One of the strategies that will be used in our classroom during the implementation of this curriculum unit, is the use of a makerspace or a space for students to create in the classroom using provided materials. A makerspace is meant to be a truly authentic creation space where students are provided the materials to construct STEM models. Students will rotate through using the makerspace to assemble parts of their star that they will create and classify. The maker space will include all the necessary STEM materials for them to create their star model. This space will also include STEM guidelines and instruction. The maker space allows students to have a space to engage in engineering and design in the classroom.
Charting the Stars: The STEM Planning Process
The students will complete the planning process for creating their star model.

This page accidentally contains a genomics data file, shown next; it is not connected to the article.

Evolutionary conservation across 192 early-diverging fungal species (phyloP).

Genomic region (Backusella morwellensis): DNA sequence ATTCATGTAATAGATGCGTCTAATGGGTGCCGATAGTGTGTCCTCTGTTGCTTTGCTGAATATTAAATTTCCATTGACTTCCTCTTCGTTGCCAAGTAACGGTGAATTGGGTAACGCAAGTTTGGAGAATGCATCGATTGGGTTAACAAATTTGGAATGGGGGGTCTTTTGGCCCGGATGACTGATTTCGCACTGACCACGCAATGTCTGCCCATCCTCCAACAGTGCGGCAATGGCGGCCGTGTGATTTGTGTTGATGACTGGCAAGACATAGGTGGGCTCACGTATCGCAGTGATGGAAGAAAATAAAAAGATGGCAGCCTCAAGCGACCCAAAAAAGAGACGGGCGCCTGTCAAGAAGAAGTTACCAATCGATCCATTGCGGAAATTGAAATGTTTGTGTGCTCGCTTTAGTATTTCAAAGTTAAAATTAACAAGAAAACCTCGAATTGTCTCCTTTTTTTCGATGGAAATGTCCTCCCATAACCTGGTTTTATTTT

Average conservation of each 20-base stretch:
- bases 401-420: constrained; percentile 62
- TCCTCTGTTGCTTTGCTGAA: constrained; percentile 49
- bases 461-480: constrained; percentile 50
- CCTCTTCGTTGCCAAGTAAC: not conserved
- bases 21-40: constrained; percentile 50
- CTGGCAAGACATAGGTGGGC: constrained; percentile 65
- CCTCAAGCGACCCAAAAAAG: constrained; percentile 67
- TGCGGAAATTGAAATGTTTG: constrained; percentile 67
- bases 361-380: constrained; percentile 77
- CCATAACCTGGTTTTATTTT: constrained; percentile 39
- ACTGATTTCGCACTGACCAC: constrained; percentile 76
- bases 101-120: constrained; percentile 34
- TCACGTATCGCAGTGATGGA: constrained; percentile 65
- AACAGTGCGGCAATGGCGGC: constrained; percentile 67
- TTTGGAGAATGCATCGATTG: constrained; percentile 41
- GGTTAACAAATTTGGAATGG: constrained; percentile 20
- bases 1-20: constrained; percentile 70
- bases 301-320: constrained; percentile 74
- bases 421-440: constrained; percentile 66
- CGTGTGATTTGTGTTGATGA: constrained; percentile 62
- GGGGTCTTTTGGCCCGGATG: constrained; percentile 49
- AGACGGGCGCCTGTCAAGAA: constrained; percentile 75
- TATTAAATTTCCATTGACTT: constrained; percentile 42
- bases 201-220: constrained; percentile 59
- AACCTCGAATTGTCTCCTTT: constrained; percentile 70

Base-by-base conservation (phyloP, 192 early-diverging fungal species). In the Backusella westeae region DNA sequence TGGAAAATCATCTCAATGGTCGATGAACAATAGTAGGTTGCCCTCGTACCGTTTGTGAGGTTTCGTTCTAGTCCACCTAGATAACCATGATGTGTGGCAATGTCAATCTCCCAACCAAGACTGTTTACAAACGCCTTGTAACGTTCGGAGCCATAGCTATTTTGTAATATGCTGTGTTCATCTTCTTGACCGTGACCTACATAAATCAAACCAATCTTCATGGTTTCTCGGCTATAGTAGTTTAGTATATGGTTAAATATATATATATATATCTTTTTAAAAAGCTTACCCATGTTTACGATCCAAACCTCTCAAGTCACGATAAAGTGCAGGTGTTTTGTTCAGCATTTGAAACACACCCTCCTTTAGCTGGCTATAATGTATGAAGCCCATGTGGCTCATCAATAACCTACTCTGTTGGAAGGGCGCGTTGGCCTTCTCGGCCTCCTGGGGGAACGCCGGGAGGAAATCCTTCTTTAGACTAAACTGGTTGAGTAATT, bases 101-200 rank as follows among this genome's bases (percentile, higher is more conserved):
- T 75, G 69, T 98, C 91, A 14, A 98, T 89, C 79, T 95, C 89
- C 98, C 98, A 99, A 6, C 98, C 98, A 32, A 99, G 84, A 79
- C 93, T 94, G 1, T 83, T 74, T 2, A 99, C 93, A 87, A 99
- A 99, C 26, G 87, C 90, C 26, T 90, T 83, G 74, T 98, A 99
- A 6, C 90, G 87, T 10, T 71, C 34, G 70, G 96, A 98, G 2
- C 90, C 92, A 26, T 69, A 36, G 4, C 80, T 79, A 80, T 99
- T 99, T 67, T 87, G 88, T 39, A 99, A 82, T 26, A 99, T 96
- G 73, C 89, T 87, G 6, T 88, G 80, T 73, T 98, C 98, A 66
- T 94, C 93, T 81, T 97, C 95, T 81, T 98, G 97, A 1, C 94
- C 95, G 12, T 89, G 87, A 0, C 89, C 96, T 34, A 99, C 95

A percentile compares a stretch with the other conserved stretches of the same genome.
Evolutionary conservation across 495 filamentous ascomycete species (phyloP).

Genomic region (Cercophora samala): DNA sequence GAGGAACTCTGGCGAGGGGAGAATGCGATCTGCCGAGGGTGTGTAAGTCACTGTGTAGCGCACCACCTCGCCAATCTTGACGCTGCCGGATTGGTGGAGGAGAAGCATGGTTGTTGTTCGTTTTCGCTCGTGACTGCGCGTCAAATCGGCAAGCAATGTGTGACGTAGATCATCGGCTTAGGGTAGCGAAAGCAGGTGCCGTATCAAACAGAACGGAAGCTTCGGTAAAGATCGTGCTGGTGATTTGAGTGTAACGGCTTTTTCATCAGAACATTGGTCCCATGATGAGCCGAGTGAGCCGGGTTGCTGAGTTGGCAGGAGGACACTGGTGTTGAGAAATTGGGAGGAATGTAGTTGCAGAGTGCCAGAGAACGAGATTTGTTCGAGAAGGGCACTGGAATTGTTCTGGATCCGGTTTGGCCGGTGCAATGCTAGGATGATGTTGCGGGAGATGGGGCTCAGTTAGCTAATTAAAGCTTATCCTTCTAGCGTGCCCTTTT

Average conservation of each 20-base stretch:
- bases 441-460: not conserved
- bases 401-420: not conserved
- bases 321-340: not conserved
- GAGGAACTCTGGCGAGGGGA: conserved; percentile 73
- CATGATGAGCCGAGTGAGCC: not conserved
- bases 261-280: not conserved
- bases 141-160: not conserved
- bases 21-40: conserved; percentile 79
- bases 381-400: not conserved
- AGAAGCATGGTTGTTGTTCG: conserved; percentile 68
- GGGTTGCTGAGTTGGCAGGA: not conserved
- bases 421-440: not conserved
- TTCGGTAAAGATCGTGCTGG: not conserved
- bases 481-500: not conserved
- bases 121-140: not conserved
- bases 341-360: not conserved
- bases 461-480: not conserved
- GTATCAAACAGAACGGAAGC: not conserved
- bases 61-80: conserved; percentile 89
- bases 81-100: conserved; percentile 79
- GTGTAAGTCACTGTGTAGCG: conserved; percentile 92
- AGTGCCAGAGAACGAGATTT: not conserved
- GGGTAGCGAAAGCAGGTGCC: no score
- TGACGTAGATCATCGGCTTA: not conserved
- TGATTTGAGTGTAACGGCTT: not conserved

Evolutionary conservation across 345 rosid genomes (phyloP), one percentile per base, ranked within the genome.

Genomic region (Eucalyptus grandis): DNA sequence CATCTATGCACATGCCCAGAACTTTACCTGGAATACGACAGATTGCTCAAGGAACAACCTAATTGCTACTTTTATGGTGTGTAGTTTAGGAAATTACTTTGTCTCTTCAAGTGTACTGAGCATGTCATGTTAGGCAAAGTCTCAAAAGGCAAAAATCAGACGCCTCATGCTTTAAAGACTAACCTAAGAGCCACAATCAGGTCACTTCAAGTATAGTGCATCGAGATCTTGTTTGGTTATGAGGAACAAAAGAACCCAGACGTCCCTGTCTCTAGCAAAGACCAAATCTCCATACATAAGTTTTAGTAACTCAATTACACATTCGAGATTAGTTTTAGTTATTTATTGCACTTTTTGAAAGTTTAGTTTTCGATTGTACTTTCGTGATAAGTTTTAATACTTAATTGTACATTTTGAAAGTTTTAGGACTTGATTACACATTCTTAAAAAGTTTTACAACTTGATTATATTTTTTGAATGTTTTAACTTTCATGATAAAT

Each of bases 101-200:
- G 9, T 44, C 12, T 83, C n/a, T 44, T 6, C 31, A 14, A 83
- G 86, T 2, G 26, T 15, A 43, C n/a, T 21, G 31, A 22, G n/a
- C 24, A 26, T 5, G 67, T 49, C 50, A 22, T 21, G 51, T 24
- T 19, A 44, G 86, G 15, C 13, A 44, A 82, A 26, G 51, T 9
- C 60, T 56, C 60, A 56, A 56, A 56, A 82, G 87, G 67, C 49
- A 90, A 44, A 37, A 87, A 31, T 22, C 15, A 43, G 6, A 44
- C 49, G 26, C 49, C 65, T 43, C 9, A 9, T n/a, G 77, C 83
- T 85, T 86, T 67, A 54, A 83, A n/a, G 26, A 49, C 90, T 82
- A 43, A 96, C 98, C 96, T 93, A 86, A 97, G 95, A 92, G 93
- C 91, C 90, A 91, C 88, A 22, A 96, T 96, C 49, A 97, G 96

- STEM Scientist Notebook
- My Star Planning Document
- The class Hertzsprung-Russell Diagram
During this activity, students will be using their knowledge about stars and their characteristics in class, to gradually plan out the different characteristics of their star. One of the first things students will do, will be to pick a star color. This will then determine the rest of their characteristics. Students will plan out these characteristics of their STAR on a Planning Document. This will be the first draft of their star planning. Once students have completed the planning document, they will use a class size
Classifying our Stars: Using Interactive Notes and Organizers